While action to tackle poor quality rented homes and drive out rogue landlords has been widely welcomed, the long awaited renters’ reform bill has received mixed reviews from within the industry.
Described as the new ‘blueprint’ for renters’ reform, it’s being touted by the government as a “generational shift” that will redress the balance between landlords and 4.4 million private rented tenants.
The government wants a fairer private rented sector with “quality, affordability, and fairness at its heart”, and this bill forms a key part of its levelling up agenda, seeking to ease the cost of living pressures that renters currently face.
Michael Gove, Secretary of State for Levelling Up, Housing and Communities, is scathing about the 12% of households - more than half a million properties - that pose “an imminent risk to tenants’ health and safety.”
He estimates that around 1.6 million people are living in dangerously low-quality homes, and in total more than 2.8 million citizens are paying to live in homes that are not fit for the 21st century:
“For too long many private renters have been at the mercy of unscrupulous landlords who fail to repair homes and let families live in damp, unsafe and cold properties, with the threat of unfair ‘no fault’ evictions orders hanging over them.”
While these are the worst offenders, Mr Gove recognises that the majority of private rented homes are of good quality and offer safe, comfortable accommodation for families.
So what do the White Paper proposals mean for letting agents?
Here are the main points:
• Section 21 will be banned and ‘no fault’ evictions will be outlawed. S21 notices will be replaced with a ‘modern tenancy system.’
• All tenants will be moved onto a single system of periodic tenancies, meaning they can leave poor quality housing without remaining liable for the rent or move more easily when their circumstances change. With no end date on tenancies, renters will be able to choose to end the tenancy at any time. Landlords will always need to provide their tenants with a valid reason for ending a tenancy, as defined in law.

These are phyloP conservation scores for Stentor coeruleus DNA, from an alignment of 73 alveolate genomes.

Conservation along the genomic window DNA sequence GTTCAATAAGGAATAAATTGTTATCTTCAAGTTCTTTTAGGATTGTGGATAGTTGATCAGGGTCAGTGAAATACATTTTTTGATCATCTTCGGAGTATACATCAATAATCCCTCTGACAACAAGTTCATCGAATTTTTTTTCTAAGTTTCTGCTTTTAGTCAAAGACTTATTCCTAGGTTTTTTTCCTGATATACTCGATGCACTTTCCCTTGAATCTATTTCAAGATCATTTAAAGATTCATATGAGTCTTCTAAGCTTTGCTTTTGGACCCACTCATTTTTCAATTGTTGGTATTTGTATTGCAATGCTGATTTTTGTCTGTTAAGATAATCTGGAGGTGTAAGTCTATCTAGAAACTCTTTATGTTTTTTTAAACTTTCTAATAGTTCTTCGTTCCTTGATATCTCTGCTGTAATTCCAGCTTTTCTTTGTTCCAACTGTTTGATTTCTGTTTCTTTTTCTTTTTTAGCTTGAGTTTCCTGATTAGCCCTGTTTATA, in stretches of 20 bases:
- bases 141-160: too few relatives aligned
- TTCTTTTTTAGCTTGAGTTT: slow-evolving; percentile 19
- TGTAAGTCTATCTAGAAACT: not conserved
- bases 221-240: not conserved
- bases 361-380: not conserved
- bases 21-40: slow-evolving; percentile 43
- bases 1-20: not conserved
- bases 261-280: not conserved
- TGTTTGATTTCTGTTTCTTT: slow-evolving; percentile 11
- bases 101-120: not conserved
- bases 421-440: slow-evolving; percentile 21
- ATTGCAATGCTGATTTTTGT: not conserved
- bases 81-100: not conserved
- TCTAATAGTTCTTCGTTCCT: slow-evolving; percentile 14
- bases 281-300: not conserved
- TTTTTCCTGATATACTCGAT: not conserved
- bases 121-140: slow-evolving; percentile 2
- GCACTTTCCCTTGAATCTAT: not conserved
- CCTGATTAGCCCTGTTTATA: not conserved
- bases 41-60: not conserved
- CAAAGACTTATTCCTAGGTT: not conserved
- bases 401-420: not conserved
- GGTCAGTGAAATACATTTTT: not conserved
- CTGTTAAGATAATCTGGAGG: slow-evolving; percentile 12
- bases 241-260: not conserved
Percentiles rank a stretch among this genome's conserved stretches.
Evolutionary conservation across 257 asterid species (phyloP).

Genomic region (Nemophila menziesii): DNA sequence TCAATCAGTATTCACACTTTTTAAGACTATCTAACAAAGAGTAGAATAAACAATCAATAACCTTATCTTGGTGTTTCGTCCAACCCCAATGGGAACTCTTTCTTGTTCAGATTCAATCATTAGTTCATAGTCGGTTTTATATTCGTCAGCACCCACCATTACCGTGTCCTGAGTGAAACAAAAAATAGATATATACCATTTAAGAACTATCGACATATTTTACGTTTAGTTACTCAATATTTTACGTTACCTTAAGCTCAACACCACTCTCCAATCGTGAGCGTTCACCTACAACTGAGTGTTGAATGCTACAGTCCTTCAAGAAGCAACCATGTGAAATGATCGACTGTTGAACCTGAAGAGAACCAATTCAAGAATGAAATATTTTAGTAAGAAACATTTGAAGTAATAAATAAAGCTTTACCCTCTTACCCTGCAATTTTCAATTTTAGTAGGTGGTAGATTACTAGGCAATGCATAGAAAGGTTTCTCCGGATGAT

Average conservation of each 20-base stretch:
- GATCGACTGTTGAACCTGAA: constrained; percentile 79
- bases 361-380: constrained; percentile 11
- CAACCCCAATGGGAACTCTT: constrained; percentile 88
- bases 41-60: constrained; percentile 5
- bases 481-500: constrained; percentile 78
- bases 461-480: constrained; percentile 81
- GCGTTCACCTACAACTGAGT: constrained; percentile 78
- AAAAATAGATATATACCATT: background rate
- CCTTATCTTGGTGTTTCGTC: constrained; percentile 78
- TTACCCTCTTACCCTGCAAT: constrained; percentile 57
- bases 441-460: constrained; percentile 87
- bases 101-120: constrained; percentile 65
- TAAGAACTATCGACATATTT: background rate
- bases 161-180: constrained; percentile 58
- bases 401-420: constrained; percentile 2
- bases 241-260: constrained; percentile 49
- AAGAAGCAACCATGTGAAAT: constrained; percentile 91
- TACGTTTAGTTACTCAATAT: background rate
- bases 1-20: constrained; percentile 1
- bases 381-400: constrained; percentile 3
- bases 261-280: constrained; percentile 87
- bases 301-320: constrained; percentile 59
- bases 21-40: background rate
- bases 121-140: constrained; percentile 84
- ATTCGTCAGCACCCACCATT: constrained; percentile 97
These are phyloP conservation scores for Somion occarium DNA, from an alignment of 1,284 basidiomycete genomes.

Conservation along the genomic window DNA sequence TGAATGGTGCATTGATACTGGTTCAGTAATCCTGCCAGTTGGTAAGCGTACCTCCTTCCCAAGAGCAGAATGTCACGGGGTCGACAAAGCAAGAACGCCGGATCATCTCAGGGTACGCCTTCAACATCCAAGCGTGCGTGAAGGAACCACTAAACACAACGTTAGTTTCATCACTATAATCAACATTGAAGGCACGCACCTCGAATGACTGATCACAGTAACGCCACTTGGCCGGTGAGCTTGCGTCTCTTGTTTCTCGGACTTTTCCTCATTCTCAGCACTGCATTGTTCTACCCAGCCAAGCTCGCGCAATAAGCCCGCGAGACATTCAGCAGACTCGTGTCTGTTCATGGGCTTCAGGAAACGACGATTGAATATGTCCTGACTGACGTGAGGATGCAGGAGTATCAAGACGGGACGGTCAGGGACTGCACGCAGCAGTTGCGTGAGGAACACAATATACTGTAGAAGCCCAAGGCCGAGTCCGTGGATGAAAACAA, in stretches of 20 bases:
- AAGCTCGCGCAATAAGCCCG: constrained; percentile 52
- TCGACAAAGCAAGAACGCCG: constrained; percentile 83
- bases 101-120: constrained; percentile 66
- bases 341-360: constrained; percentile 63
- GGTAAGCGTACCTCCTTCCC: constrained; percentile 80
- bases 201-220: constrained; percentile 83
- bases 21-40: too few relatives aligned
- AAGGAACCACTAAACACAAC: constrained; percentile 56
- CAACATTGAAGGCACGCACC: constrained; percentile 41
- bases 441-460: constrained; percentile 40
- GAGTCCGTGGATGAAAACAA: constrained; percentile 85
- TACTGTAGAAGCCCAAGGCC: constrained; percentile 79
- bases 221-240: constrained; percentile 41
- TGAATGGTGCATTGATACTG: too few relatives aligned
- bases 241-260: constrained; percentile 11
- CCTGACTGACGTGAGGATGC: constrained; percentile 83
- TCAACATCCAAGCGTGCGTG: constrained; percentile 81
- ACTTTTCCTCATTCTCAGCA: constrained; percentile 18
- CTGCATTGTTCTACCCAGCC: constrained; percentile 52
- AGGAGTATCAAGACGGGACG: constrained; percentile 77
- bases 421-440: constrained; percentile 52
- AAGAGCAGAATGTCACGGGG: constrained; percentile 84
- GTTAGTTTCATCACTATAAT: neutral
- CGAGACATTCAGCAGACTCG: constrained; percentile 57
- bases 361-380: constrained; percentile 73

• The grounds for possession under Section 8 will be strengthened to ensure that “responsible” landlords will be able to gain possession of their properties efficiently from anti-social tenants and can sell their properties when they need to.
• It will be easier for tenants to have pets. If they request a pet in the property, the landlord must consider and can’t unreasonably refuse.
• The Decent Homes Standard will be extended to the private sector, to force up the quality of accommodation offered by rogue landlords - making their properties free from serious health and safety hazards and in a good state of repair.
• Arbitrary rent review clauses will end. Increases to rents will only be allowed once per year. Notice periods for rent increases will be doubled, with stronger powers for tenants to challenge rent hikes. Tenants will be able to be repaid rent for non-decent homes.
• Blanket bans on renting to families with children, or to those in receipt of benefit, will be illegal.
• A new Private Renters’ Ombudsman will be created, so that disputes between private renters and landlords can be settled quickly, at low cost and without going to court. This should ensure that landlords can gain possession of their properties efficiently from anti-social tenants and can sell their properties when they need to.
• A new property portal will be introduced to help landlords understand and comply with their responsibilities, as well as give councils and tenants the information they need to tackle rogue operators.